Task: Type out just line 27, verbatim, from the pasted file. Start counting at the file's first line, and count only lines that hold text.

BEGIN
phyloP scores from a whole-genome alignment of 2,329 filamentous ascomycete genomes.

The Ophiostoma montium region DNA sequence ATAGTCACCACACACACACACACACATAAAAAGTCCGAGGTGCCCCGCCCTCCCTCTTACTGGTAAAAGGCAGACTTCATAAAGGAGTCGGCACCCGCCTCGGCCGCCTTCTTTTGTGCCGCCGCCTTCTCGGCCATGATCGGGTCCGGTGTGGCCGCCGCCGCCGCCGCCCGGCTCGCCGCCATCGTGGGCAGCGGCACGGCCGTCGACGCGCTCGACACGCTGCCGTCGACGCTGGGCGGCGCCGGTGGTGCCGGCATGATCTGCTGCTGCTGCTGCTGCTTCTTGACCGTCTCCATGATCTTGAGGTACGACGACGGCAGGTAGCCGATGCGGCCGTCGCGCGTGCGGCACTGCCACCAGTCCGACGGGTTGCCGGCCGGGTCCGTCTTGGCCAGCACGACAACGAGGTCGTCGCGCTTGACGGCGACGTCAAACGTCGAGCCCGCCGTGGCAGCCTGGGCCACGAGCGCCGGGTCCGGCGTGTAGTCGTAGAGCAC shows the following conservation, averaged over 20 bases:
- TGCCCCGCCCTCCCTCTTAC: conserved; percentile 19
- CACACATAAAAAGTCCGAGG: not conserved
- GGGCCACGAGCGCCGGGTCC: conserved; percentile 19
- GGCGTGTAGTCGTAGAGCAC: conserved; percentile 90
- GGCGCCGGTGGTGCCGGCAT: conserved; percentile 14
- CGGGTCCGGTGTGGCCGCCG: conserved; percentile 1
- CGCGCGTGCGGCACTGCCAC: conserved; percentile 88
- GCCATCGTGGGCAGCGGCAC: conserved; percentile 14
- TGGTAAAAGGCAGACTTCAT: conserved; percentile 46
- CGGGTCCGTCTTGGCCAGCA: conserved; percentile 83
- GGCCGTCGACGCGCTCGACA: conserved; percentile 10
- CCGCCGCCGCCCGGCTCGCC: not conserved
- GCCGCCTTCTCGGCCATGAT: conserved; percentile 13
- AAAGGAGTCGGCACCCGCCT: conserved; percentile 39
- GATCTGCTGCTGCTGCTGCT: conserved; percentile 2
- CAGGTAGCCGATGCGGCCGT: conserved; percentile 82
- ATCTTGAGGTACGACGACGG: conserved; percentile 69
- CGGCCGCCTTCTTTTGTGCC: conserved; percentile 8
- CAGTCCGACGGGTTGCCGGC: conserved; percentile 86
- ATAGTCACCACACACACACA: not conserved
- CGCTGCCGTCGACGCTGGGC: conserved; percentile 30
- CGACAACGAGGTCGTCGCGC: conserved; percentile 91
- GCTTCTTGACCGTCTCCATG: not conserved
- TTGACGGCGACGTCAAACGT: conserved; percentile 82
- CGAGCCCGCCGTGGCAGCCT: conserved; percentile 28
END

- CGAGCCCGCCGTGGCAGCCT: conserved; percentile 28